Many audience members have told BIV cast and crew that attending a Bard in the Valley play has become a welcome summer tradition for their family.

The Bard in the Valley team and the audiences who come and enjoy our productions wish to thank our wonderful and generous sponsors and supporters: The City of Langley, The Langley Times, The Rotary Club of Langley, The Township of Langley, 24/7 Security, Tourism Langley, Coast Capital Savings, Benjamin Moore – Langley’s Decorating Centre, MediaLink Graphic Design, Heart Sage Healing, Deloitte, The Waterstone Law Group,  93.7 JRfm, The Township 7 Winery, The Langley Arts Council, Laureate Alpha Epsilon, Aldergrove Elks Club 66, Staples Langley, Jim See Trucking and Ella’s.

Bard in the Valley’s Youth Theatre Program

With a grant from the City of Langley, Bard in the Valley partnered with the Langley Players Drama Club to create a one-week summer theatre workshop for 15 children ages 10 to 15. The workshop was held at the Langley Players Drama Club theatre giving the young participants a true and real theatre experience which included lights, sound, costumes, professionally done make-up plus the excitement of waiting in a green room while the theatre auditorium filled up with patrons.

The camp registration filled up as soon as the workshop was listed so BIV added an assistant to help the camp leader and was then able to offer the theatre workshop experience to more youth and give work experience as a theatre camp leader to a youth in the community. This position was offered to one of the 16 youths registered – a 15 year old with extensive theatre experience. She accepted and being home schooled, she was able to add this toward the work experience credits necessary in high school.

The camp had 15 participants and a waiting list of 16. Out of those 15 participants, 7 presented as youth at risk.  Youth at risk, defined by the Government of Canada in their Youth at Risk Programs, is any youth being disadvantaged.  Examples of disadvantages could be but not limited to:  raised in a single parent family, presenting with a physical limitation, being from a recently immigrated family, English as a second language, homelessness, addiction to drugs or alcohol.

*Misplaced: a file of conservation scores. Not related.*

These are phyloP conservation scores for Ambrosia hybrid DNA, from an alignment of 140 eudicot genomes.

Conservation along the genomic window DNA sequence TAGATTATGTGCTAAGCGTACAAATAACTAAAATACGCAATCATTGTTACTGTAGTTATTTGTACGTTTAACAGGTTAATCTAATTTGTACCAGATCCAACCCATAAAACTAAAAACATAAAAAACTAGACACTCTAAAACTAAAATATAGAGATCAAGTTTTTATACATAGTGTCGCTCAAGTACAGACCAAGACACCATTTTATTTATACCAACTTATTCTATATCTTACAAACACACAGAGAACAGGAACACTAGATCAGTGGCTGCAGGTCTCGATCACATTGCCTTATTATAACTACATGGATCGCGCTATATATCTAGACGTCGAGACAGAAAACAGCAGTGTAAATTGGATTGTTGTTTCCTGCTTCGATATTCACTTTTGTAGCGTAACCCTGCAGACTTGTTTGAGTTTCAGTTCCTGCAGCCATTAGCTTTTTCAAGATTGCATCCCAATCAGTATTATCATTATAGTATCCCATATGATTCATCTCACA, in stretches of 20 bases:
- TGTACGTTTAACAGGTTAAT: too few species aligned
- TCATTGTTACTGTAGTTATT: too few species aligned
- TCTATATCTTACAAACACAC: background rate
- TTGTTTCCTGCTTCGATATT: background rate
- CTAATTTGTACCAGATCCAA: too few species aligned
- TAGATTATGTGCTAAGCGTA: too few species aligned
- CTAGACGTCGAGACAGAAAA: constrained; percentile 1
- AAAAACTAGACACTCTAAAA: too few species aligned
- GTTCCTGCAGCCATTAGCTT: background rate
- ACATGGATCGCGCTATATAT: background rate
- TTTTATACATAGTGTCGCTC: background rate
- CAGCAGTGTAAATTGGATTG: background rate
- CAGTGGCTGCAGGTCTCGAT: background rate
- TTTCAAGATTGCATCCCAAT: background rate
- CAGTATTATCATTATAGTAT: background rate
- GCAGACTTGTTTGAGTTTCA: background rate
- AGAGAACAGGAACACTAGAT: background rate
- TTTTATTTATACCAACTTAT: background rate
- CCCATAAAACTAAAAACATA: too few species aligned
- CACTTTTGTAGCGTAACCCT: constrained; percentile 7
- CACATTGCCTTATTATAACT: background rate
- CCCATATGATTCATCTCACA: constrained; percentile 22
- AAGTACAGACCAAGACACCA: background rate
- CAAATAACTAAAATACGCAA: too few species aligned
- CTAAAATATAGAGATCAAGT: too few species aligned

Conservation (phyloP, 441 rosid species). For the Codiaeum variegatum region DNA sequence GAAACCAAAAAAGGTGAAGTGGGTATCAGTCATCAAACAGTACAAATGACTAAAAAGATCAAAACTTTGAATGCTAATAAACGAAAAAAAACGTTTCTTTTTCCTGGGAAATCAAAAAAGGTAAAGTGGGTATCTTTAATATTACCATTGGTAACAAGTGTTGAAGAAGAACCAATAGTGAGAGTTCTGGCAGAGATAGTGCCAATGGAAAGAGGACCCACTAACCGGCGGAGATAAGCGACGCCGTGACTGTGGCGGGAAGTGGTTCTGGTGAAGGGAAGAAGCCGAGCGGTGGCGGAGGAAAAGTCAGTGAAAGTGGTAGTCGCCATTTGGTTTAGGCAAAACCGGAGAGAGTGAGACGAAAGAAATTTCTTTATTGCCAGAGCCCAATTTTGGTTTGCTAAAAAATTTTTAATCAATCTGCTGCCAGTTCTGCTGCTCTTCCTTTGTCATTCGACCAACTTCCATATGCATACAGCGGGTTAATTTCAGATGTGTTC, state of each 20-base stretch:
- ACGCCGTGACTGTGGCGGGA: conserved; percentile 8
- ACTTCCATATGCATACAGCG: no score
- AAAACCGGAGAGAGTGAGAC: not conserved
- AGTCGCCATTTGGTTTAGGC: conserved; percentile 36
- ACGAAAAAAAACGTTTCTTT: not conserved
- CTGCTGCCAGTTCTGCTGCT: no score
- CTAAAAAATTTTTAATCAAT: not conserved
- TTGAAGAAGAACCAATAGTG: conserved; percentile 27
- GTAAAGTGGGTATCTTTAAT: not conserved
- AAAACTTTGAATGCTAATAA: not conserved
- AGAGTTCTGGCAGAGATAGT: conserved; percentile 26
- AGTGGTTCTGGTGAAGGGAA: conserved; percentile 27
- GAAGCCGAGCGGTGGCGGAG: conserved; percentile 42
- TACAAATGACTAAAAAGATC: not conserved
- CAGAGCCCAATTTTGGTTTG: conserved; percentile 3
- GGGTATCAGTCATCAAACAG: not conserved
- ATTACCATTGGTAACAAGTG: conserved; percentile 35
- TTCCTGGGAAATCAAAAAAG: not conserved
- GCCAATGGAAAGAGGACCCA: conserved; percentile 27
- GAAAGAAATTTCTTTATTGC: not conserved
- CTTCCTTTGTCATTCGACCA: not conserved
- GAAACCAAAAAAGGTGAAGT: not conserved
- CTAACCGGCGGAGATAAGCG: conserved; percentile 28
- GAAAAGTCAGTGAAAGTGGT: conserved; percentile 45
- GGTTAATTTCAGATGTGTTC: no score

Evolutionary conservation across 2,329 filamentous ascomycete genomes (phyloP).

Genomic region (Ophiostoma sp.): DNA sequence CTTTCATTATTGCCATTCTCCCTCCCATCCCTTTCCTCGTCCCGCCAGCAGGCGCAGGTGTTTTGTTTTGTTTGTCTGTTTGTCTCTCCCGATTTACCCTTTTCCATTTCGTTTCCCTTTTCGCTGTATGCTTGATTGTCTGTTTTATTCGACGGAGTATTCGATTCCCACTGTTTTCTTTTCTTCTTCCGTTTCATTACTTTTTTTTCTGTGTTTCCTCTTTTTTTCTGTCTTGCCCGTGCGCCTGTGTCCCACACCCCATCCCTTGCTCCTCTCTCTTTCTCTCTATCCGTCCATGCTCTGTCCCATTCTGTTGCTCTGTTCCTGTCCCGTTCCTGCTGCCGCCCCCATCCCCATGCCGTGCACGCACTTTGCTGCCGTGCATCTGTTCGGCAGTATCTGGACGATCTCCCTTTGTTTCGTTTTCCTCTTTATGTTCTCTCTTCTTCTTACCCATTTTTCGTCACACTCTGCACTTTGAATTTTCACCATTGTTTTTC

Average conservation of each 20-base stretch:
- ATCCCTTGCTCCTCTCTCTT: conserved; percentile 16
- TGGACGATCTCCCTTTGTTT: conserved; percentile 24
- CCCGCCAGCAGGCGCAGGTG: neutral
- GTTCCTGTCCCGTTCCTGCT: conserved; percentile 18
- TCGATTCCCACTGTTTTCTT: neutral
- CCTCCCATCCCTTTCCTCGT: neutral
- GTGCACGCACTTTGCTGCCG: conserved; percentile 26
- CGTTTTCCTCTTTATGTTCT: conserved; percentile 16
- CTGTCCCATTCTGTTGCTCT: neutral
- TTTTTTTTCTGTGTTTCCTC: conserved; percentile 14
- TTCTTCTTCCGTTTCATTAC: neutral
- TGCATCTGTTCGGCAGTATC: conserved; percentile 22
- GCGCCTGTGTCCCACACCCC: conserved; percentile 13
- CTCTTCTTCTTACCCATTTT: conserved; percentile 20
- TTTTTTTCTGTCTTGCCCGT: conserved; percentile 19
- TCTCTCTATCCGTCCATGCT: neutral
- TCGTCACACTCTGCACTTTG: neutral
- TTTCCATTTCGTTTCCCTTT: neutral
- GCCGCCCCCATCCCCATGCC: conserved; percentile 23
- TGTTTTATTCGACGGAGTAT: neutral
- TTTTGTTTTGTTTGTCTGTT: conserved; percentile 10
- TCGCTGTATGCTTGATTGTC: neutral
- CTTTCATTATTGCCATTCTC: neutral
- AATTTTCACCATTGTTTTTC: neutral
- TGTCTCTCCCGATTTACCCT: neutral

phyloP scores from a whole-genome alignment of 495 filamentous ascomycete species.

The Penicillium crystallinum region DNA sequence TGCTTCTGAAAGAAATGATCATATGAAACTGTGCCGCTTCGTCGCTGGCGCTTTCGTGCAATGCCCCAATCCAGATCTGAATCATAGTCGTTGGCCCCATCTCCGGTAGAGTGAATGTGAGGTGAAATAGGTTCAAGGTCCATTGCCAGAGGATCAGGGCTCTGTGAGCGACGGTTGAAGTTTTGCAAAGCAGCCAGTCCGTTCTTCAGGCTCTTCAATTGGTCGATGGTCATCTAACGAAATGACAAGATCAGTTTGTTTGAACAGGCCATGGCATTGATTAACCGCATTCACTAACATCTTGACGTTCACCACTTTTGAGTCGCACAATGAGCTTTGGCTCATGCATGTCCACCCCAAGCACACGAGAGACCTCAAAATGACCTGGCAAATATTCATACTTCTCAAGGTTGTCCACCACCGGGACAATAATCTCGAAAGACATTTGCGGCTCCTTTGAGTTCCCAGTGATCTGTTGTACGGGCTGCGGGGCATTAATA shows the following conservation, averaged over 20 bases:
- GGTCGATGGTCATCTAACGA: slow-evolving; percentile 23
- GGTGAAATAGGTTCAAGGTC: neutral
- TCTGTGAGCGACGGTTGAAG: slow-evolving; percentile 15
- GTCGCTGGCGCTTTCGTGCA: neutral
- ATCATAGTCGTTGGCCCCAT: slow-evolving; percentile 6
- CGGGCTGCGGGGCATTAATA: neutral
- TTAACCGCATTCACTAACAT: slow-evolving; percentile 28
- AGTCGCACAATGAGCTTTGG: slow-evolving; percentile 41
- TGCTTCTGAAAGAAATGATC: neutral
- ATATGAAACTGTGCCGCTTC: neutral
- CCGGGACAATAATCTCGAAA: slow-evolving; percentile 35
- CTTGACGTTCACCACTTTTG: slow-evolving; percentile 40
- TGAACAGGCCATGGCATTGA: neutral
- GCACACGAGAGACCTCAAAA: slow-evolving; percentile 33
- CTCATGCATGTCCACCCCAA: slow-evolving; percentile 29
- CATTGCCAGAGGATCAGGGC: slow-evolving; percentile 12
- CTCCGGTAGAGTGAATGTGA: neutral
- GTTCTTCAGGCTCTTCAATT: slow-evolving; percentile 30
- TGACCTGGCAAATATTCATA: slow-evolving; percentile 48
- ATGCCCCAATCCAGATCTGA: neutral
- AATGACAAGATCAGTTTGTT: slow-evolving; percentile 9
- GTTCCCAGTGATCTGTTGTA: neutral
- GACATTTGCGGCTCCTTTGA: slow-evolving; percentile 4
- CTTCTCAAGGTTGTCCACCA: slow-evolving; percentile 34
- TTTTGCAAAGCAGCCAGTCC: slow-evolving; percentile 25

The fee for registering for the week was set at $50 per participant. Any family in which this amount was a hardship were exempt from payment. Two families requested exemption.

Parents were given receipts of payment so they could claim the cost when filing their income tax.

Workshops delivered were:  plot development, character development, team work, auditioning, improv theatre games, voice/body/presentation, costuming, make-up, set design, set decoration, lighting design, sound design, team work in rehearsals. All culminating in an hour-show for family and friends called “The True Story of the Trojan Horse.”

The positive feedback received from the participants and parents, during and after the camp, indicated this camp was a great success for all involved.

BIV’s 2014 production – celebrating Bard in the Valley’s fifth season

The play Bard in the Valley is presenting for the 2014 season is Shakespeare’s Julius Caesar. It will be directed by Darcy J Knopp. Performance dates have been moved forward this year. The season will open on July 1, with one performance at the Canada Day celebrations in Fort Langley in front of the Historic Community Hall. The next performances will be at the Township 7 Winery on the weekends of July 11 and 18 and then the set will be moved to Douglas Park on the Spirit Square stage for the weekends of July 26 and August 2. The final performance will be on Sunday, August 3.

It’s going to be an exciting production and we’re looking forward to seeing you and your family at the show.

Diane Gendron

President, Bard in the Valley